PRESIDENT BLACKBURN: God has been preparing us to accept His call to ETBU for longer than we even realized. Early in the summer of 2014 we stopped by the campus on a college tour through the South with two of my children, Elizabeth Blair and Parker. I remember wondering then if God might one day call us to ETBU. Michelle and I attended the Council for Independent Colleges Presidential Mission and Vocation Summit later that same summer and were challenged to be open to God’s vocational calling as a president and spouse. On the night we returned home July 22, I received an email from Dr. Paul Corts inviting me to apply as a candidate for the ETBU presidency. Michelle and I committed to pray about this, but at that time our daughter had two years remaining of high school. Our youngest son would be entering his freshman year. Still, I earnestly sought the Lord and committed to follow however He directed us. I asked God to grant me His peace to discern whether or not to apply for the position, but as the days passed I heard no direction from Him—only silence. The application deadline approached, still no answer. Michelle and I prayed for the Holy Spirit to speak, but we simply had no sense of discernment. With the application deadline ﬁnally over, we determined that God had closed the door. Oh, how loudly God can speak in the sovereignty of His silence. God speaks according to His time frame, not ours. Fast forward to February 18, 2015, when Dallas Baptist University President Gary Cook made a surprise announcement to retire in October in order to serve as Chancellor. I served for 20 years at DBU and was currently the executive vice president. Instead of feeling excited about the possibility of serving as president there, I sensed only an overwhelming urging from God to seek Him again about ETBU instead. After praying with Michelle, I spoke once more with Dr. Corts, who said the committee was still looking for a president.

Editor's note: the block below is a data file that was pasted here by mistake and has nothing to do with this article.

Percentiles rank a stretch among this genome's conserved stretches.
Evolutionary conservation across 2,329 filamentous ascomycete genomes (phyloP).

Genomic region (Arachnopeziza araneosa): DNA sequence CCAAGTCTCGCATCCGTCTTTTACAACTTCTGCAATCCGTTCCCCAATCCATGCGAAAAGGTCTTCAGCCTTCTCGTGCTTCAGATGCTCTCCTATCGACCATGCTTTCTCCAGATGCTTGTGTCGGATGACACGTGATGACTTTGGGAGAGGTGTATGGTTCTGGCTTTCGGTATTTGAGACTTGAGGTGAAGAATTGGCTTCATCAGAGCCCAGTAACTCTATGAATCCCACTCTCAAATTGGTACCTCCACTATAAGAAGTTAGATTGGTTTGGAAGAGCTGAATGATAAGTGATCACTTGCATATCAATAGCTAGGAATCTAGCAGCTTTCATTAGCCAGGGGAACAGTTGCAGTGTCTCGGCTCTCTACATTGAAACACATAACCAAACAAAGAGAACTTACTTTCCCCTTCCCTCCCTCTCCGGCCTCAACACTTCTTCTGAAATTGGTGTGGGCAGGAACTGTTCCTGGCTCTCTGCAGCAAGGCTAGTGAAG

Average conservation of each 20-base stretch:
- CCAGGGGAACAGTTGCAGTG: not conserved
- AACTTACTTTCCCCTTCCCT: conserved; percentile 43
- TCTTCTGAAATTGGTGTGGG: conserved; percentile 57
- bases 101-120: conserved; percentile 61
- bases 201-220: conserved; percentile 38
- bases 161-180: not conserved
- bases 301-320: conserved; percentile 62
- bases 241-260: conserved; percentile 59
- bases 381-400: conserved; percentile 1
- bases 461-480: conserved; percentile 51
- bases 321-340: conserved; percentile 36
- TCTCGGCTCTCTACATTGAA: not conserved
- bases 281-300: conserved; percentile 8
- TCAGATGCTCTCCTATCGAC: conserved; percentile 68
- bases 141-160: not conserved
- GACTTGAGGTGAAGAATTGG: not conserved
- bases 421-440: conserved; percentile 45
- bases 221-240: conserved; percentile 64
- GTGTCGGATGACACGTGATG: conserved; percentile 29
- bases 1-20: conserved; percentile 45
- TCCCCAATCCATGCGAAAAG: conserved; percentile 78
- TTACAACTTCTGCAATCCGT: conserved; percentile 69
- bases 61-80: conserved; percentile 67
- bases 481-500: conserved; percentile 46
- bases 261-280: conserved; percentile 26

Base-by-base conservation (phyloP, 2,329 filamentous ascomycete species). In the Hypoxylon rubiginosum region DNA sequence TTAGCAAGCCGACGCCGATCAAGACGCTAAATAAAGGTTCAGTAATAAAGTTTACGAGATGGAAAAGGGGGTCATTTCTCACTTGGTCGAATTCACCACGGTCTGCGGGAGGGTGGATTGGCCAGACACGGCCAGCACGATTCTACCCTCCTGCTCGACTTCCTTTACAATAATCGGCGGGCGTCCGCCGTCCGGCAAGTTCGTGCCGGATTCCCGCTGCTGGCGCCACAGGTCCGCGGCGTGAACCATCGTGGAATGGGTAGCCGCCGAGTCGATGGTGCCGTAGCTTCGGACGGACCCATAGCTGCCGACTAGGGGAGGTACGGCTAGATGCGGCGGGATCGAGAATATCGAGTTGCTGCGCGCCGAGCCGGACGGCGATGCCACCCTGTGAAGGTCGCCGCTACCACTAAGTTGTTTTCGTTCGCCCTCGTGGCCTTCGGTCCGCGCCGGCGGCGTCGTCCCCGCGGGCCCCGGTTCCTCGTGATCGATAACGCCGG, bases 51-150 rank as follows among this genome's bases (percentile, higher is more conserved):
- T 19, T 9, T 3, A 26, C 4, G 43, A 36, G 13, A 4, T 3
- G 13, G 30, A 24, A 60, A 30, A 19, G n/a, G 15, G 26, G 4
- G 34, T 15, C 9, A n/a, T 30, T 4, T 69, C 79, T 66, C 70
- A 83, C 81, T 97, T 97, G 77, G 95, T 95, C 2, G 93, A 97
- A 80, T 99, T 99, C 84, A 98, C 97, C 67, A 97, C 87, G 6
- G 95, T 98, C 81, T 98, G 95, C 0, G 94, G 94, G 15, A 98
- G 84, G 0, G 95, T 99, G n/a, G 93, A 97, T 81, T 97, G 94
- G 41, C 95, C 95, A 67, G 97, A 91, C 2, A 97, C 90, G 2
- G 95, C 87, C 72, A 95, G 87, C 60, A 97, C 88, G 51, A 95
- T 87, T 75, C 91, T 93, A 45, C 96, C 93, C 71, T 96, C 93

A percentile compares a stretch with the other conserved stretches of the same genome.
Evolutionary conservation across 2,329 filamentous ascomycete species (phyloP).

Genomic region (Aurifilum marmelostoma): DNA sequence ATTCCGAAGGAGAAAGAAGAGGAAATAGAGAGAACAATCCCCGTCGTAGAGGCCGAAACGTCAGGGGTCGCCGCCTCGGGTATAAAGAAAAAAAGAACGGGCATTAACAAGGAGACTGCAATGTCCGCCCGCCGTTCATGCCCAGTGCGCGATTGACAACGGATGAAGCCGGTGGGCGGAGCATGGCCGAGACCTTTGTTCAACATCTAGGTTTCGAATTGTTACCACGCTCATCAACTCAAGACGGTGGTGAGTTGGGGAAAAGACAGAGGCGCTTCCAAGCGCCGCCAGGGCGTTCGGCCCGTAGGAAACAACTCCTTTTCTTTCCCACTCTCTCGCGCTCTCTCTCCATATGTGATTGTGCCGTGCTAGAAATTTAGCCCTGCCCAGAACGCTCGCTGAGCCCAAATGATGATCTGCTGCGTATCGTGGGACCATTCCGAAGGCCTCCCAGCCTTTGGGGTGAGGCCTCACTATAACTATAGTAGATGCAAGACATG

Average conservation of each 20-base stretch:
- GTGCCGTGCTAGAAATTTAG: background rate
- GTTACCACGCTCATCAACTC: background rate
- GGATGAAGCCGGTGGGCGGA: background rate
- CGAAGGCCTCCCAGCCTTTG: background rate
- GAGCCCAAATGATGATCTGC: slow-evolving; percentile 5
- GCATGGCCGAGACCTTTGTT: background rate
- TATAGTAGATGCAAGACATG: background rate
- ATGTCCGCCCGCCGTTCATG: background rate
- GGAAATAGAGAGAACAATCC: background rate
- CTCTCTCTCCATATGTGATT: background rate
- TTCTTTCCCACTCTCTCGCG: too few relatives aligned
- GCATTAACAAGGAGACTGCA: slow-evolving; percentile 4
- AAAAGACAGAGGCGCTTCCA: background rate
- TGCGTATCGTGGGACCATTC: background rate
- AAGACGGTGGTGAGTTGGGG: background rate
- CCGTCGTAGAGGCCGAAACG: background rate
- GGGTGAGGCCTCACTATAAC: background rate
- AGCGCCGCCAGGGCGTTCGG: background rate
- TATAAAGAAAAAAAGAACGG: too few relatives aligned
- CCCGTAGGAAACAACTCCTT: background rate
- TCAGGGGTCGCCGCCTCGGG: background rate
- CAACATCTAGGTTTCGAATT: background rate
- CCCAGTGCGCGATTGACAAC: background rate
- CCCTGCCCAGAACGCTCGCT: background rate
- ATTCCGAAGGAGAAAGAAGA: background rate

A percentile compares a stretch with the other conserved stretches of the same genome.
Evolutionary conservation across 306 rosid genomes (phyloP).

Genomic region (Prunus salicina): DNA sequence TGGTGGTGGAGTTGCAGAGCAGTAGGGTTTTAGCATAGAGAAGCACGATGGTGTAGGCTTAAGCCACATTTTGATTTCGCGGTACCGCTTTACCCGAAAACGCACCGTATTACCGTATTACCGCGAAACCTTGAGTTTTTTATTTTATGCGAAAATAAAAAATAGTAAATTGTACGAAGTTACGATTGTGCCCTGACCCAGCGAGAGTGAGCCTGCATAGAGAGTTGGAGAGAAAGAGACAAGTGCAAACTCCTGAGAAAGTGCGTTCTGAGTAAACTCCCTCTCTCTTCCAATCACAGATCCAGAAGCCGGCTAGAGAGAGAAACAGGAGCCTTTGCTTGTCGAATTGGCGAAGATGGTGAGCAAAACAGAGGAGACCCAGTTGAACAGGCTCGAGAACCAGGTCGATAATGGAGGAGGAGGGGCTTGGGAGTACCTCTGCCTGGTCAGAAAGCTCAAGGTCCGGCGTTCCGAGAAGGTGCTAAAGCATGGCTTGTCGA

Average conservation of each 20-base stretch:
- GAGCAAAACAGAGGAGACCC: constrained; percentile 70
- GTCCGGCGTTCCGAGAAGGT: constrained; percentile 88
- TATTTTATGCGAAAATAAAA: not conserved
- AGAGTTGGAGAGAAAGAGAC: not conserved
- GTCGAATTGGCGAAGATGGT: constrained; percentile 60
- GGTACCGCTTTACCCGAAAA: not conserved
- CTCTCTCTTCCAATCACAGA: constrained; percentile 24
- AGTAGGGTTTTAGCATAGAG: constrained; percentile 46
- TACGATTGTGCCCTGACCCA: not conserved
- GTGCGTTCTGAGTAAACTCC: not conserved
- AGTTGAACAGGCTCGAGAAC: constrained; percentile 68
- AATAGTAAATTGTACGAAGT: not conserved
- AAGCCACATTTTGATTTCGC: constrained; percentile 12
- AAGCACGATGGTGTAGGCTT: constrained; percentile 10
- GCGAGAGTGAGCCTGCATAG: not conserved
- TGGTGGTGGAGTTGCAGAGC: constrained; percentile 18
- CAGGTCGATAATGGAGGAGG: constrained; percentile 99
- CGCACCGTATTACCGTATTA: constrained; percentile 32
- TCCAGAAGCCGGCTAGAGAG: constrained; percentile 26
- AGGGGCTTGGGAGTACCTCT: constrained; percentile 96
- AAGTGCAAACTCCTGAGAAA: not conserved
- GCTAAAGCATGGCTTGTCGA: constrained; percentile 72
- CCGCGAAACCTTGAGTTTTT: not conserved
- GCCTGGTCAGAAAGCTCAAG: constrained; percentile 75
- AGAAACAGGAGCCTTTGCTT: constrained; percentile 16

dent Blackburn The Presidential Search Committee then agreed to meet with me to initiate a conversation. From that ﬁrst meeting, God revealed how He was working through ETBU’s Christ-centered commitment, and I began to pray fervently about joining God in His work there. My soul longs to follow the will of God. Michelle and I have a passion to live our lives in service and devotion to God and His people. Regardless of where God called us, we sincerely wanted to follow the Holy Spirit’s leading.